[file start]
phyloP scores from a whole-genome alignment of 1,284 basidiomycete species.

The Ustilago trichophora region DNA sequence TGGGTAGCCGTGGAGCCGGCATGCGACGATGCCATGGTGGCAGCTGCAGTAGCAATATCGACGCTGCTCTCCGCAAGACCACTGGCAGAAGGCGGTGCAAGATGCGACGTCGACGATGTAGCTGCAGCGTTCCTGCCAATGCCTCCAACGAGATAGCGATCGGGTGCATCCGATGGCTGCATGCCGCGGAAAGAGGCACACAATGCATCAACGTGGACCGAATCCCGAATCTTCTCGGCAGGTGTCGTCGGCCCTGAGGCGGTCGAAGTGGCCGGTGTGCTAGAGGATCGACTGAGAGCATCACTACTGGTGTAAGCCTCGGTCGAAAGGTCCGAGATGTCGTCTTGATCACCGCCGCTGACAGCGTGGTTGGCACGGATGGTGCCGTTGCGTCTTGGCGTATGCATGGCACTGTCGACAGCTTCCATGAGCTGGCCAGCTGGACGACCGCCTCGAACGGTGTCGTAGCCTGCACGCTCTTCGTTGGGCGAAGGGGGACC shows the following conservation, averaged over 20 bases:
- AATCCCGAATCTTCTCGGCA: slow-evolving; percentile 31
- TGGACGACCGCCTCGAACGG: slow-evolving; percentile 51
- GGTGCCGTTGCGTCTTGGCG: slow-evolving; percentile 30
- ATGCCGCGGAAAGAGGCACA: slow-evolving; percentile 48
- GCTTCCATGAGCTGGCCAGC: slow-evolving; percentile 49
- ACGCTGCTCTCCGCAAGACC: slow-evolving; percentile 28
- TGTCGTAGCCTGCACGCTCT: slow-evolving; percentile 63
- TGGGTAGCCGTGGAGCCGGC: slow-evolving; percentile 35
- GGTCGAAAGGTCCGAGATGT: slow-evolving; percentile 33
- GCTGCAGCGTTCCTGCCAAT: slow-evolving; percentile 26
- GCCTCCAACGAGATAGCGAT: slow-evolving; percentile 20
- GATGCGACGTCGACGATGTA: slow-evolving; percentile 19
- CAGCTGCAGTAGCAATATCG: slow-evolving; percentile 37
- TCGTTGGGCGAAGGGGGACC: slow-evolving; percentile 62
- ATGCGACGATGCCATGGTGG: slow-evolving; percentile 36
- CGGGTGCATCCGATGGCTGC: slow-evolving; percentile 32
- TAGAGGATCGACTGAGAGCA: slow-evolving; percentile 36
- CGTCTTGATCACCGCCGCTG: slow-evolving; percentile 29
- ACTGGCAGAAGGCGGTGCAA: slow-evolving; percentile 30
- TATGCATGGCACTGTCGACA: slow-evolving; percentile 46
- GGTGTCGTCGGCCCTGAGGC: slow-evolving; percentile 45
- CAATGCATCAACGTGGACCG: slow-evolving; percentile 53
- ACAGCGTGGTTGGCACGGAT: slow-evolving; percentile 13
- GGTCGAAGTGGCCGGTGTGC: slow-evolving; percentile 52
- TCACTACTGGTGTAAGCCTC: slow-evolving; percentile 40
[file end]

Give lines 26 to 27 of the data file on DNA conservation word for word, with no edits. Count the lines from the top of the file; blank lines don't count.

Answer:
- GGTCGAAGTGGCCGGTGTGC: slow-evolving; percentile 52
- TCACTACTGGTGTAAGCCTC: slow-evolving; percentile 40